This phase is where the mentor, as we usually think of it, happens. This is the stage that mentors and mentees will spend the most time in even if they cycle through the phases more than once in their mentoring relationship. It is where you support your mentee through the work of reaching their goals.
This is the time when listening, asking questions, and providing resources or guidance to help your mentee is critical. This time isn’t about you providing answers or solutions for your mentee, but instead providing tools or opening discussions that help your mentee find the solutions that work for them.
The goal of mentorship it to empower. This means that you are showing your mentee where to find answers or to understand how to do a Canadian job search or the Canadian work culture. This will equip your mentee to continue to make good decisions or perform well long after your official mentoring relationship is complete.
Providing feedback that is both affirming and constructive can be challenging. It can feel much easier to provide feedback to your mentee about actions and ideas that are working well for them. It can be more awkward to provide feedback that challenges assumptions or prompts reflection about what is not working for your mentee. However, sometime this feedback provides the biggest opportunity for growth.
Use feedback to:
Support: Listen to what your mentee is saying and provide accountability to them and their goals.
Challenge: Encourage them to step out of their usual path and seek out perspectives different from their own.
Clarify: Work with your mentee to be clear about their goals and how they want to reach them.
Valuable feedback encourages discussion. Be open to receiving feedback from your mentee about how things are going. Their feedback can challenge your assumptions and widen your perspective. When you are open to listening to your mentee, they are more likely to be open to listening to you.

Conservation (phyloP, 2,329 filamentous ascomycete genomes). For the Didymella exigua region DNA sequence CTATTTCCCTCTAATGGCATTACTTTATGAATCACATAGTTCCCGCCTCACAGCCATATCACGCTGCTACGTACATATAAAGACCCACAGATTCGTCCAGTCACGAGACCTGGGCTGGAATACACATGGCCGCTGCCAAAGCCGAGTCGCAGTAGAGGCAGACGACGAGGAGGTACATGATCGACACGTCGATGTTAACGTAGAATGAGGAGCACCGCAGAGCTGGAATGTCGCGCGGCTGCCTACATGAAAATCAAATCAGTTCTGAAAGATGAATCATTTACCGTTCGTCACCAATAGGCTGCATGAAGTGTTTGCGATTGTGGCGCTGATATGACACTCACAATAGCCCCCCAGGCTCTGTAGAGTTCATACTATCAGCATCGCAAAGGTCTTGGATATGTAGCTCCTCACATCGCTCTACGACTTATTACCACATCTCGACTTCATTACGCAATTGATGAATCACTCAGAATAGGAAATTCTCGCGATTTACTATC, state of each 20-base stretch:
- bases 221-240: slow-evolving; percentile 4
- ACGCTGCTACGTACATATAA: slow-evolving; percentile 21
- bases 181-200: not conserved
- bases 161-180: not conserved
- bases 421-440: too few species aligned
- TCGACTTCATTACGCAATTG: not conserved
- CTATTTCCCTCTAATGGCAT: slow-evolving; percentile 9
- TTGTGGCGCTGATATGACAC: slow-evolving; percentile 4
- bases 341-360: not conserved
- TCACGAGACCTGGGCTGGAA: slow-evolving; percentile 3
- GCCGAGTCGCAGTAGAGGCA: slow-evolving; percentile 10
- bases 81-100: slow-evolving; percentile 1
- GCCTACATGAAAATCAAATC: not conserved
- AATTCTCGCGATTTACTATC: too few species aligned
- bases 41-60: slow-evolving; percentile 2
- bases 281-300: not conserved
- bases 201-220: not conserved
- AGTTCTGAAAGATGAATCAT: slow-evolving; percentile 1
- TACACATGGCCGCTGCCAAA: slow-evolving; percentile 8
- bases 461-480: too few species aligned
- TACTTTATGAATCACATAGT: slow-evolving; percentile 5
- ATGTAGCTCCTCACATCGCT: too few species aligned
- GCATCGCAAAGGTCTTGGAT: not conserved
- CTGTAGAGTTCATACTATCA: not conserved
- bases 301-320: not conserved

Want to know more? Read the chapter “Enabling Growth through Feedback” in Bridging Difference for Better Mentoring by Lisa Fain and Lois Zachary.
When you are getting close to the end of the mentoring program, it is time to assess the progress and the relationship. As the mentoring relationship is closing, set up your mentee to continue to work on their goals or think about setting new goals.
Reflect: Share what both you and your mentee learned through the relationship.
Sustain: Discuss how you both can continue learning and implement the things you learned in the future.
Celebrate! A celebration can be simple, but it is good to reflect on how much you and your mentee have progressed. Express gratitude through words or notes. Be willing to accept gratitude from your mentee however they choose to express it.
Transition: After a mentoring relationship is concluded formally, it can be good to transition the relationship. You can choose to restart the cycle and work through new goals, meet more informally, stay in touch, or close the relationship.